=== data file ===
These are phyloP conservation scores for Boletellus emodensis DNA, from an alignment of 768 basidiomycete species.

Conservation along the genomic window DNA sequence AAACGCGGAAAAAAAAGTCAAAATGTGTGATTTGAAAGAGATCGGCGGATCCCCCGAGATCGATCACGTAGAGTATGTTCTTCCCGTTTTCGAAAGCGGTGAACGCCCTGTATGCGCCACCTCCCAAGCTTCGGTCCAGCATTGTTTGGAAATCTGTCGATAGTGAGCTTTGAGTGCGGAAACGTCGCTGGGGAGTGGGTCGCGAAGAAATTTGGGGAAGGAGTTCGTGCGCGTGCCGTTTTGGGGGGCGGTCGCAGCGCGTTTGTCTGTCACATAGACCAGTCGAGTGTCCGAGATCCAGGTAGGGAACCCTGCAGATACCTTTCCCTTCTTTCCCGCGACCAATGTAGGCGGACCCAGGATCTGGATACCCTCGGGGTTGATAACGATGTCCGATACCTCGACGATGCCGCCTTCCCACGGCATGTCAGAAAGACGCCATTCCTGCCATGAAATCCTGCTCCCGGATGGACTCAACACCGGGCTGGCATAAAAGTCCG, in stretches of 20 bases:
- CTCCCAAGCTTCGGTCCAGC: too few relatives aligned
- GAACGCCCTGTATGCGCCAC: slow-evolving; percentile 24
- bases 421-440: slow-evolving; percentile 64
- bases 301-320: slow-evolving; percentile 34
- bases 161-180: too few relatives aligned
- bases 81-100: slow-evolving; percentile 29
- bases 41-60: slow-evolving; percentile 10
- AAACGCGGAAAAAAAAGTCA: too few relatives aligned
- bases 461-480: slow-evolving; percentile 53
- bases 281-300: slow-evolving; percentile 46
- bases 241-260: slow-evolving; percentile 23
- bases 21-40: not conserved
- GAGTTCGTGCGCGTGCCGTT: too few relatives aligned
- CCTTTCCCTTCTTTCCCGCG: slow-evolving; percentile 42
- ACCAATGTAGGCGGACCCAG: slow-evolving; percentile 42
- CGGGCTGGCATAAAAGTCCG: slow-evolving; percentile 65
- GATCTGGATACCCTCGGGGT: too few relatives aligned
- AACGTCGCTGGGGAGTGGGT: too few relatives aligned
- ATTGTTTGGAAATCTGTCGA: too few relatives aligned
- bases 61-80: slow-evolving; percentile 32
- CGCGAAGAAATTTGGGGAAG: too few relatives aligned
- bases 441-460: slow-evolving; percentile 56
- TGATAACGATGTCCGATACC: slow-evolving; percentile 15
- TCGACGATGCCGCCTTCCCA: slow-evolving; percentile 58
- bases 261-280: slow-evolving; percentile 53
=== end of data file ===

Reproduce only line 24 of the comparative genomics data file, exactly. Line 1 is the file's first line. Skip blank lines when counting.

- bases 441-460: slow-evolving; percentile 56